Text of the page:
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Cambodia Seeks UN Intervention After Border Clashes

  • Chun Sakada
  • VOA Khmer

A Thai man walks though a bomb crater near Sisaket, Thailand, near the border with Cambodia, Monday, Feb. 7, 2011. Troops of Cambodia and Thailand continue to clash near the 11th century Preah Vihear temple.

A Thai man walks though a bomb crater near Sisaket, Thailand, near the border with Cambodia, Monday, Feb. 7, 2011. Troops of Cambodia and Thailand continue to clash near the 11th century Preah Vihear temple.

Cambodia on Monday stepped up its diplomatic efforts to put an end to four days of clashes along the border near Preah Vihear temple, while military commanders on the border reported the situation had calmed after more fighting Monday morning.

Prime Minister Hun Sen said in a speech Monday he had requested intervention from the UN Security Council, as the foreign minister prepared for a trip to UN headquarters in New York.

His request came in response to three days of violent clashes on the border that included heavy exchanged of artillery and heavy weapons, partially destroyed a Cambodian-built pagoda in disputed territory, and damaged Preah Vihear temple, a Unesco World Heritage site.

Foreign Minister Hor Namhong told reporters Wednesday he had met with diplomats from all seven permanent members of the Security Council, as well as representatives of 14 other countries.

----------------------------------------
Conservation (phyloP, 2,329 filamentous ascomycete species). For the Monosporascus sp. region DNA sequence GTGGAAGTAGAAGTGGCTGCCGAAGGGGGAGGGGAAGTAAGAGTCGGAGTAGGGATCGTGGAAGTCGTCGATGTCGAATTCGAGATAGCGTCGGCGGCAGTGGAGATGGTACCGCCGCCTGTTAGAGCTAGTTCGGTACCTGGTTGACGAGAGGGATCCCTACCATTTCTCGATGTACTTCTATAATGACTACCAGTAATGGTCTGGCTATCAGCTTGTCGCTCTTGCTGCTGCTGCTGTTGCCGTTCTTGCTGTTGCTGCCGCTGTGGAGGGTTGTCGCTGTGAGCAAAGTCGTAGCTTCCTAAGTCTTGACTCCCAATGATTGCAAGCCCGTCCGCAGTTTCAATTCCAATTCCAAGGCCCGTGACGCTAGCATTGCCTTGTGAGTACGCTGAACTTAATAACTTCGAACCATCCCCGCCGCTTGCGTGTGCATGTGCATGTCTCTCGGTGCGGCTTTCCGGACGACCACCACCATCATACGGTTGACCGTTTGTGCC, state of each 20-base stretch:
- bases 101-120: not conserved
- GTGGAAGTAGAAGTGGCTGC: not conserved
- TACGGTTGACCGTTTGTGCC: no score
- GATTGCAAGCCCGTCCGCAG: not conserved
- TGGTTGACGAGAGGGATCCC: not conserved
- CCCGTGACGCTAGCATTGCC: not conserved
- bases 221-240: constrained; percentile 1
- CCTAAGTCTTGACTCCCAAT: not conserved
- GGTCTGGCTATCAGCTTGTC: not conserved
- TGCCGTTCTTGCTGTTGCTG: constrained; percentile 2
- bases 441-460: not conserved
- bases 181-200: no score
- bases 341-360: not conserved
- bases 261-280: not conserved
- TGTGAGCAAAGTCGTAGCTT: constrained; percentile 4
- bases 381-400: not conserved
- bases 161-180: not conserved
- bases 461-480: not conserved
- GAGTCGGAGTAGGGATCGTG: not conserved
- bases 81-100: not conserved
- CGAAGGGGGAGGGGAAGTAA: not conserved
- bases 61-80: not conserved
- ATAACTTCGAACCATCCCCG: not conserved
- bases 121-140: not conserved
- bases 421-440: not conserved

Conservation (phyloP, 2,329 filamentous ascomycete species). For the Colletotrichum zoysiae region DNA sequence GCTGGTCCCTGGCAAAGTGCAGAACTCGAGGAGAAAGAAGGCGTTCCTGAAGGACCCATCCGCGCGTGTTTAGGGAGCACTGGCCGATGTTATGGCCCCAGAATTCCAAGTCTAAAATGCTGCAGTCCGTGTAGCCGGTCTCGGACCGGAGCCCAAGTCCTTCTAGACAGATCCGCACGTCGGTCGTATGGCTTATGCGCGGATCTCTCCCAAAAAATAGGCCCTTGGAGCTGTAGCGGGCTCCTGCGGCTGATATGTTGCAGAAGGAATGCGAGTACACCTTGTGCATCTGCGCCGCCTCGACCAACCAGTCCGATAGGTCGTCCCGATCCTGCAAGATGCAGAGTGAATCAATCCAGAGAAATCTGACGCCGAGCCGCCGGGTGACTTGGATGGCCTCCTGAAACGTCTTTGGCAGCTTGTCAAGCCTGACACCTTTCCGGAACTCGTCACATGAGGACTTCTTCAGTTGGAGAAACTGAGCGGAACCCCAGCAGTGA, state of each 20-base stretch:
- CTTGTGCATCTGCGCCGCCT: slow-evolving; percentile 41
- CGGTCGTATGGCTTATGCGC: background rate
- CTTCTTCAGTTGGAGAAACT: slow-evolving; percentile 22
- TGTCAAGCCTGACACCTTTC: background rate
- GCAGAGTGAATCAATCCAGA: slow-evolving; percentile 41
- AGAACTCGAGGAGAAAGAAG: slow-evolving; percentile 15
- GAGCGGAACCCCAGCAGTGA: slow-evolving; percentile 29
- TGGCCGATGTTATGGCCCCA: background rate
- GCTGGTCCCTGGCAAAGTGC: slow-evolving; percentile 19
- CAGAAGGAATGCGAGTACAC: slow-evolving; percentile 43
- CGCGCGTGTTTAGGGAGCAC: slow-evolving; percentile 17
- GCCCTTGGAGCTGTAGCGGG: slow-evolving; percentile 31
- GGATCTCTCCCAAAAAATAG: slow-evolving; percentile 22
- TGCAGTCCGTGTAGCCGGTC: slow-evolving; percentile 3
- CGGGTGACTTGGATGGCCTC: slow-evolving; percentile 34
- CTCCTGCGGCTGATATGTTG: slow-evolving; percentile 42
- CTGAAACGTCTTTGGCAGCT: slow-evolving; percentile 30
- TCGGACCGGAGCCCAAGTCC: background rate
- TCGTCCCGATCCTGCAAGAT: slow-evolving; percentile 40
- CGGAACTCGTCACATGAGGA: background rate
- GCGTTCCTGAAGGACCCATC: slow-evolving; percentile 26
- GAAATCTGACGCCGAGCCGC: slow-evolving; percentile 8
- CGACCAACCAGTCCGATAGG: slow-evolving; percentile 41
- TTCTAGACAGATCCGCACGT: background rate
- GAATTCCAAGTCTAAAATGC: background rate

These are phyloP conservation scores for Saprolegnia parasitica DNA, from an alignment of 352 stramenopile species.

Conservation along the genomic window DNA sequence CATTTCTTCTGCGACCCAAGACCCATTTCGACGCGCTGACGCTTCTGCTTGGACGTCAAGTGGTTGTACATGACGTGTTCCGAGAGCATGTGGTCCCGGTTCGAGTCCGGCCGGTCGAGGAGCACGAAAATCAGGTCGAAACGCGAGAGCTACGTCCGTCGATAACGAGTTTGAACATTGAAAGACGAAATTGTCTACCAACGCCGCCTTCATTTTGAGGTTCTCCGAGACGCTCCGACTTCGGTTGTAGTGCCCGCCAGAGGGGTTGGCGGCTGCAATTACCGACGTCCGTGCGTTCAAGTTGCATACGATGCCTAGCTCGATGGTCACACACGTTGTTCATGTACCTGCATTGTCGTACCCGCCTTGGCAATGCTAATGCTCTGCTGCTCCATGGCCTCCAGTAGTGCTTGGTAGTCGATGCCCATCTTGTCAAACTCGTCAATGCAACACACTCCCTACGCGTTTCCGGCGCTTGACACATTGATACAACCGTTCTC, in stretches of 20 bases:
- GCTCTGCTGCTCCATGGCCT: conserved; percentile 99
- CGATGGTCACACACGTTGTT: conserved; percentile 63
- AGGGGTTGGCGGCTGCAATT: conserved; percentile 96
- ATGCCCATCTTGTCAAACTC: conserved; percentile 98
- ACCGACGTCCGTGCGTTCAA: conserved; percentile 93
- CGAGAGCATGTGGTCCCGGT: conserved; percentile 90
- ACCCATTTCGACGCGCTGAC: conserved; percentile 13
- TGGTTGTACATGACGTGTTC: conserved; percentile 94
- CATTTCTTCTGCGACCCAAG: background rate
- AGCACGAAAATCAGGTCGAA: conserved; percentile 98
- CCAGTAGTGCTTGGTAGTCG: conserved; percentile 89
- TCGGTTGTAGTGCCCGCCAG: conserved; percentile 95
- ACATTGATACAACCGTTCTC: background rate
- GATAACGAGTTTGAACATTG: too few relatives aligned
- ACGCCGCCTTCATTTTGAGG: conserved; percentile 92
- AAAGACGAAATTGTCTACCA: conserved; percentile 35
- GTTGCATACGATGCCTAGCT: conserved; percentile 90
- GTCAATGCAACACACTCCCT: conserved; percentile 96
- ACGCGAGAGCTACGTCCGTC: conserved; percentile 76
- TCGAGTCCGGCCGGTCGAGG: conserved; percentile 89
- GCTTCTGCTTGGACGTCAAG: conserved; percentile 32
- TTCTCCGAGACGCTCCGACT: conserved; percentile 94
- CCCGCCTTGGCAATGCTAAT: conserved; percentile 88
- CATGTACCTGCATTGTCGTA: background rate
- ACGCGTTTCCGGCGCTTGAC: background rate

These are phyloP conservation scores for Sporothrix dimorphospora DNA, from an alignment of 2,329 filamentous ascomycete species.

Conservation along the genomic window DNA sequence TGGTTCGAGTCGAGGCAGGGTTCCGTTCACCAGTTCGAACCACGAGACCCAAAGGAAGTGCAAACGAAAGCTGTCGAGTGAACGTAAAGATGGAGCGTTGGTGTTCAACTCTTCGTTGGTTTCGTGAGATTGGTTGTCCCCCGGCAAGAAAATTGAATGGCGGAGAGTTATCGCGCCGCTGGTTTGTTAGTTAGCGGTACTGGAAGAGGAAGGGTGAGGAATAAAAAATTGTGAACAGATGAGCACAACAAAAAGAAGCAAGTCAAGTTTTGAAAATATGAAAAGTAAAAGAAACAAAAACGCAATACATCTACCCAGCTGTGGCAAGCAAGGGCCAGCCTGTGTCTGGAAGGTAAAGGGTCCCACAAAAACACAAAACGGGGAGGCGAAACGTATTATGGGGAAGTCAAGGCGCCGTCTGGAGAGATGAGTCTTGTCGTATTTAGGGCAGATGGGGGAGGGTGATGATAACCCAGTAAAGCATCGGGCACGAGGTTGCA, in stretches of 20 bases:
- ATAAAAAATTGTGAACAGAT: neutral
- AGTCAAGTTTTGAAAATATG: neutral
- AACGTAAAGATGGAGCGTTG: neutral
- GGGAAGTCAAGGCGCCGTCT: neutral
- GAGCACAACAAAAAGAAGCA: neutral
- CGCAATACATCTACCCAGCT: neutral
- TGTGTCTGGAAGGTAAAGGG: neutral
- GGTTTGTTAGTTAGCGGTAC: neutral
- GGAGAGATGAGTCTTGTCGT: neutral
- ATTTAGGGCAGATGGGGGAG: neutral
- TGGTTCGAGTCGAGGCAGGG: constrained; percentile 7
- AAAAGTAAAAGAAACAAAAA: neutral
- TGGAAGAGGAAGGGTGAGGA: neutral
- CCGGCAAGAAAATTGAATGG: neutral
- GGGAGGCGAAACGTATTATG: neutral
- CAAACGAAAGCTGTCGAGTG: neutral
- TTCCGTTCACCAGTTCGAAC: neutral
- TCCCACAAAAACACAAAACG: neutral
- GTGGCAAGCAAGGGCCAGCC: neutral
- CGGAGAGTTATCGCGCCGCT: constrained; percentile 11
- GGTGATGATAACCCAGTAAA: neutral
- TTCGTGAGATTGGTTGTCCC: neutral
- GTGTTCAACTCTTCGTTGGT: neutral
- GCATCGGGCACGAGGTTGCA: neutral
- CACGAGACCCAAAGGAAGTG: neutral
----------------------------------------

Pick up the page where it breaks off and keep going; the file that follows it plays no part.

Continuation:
Speaking at a graduation ceremony in Phnom Penh, Hun Sen said Thailand had shown a “clear intention to fight and capture 4.6 kilometers of disputed area.”

He called the fighting at least four different sites along the border “a major clash or a small war along the Cambodian and Thai border” and warned Thailand not to fly aircraft over the border, which he said Cambodia would consider a full invasion.

Cambodia has requested the UN send its forces into a “buffer zone” in the disputed area, he said.

Hor Namhong said Monday he had briefed diplomats on the request and would travel to New York to report to the Security Council.

In a letter to Unesco, Council Minister Sok An requested the immediate dispatch of a monitoring team to Preah Vihear temple.

Panitan Watanayagorn, a spokesman for Thai government told VOA that Thailand would issue its own report to the Security Council.

The situation on the border had returned to normal Monday night, after a brief exchange of gunfire around 4 am Monday morning, Pol Saroeun, commander in chief of the armed forces, told VOA Khmer.

However, he said, Cambodian troops remained on alert in case of more fighting.

A portion of Preah Vihear temple was damaged by artillery fire from the Thai side on Friday, military officials said. Fighting continued at multiple sites on Saturday and Sunday.

Cambodian officials have reported at least five Cambodians dead and 45 injured. The Bangkok Post reported Monday one Thai soldier and one Thai civilian killed during the fighting.

Cambodian troops also captured one Thai soldier, who remains in the custody of military police in Phnom Penh, officials said over the weekend.

Meanwhile, villagers continued to flee the border areas, fearing more violence would come.

“Right now, I’m fearful because the fighting that happened last night was more intense than before,” said Leap Ngor, a 55-year-old villager who was recently resettled 20 kilometers away from Preah Vihear temple after clashes last year.

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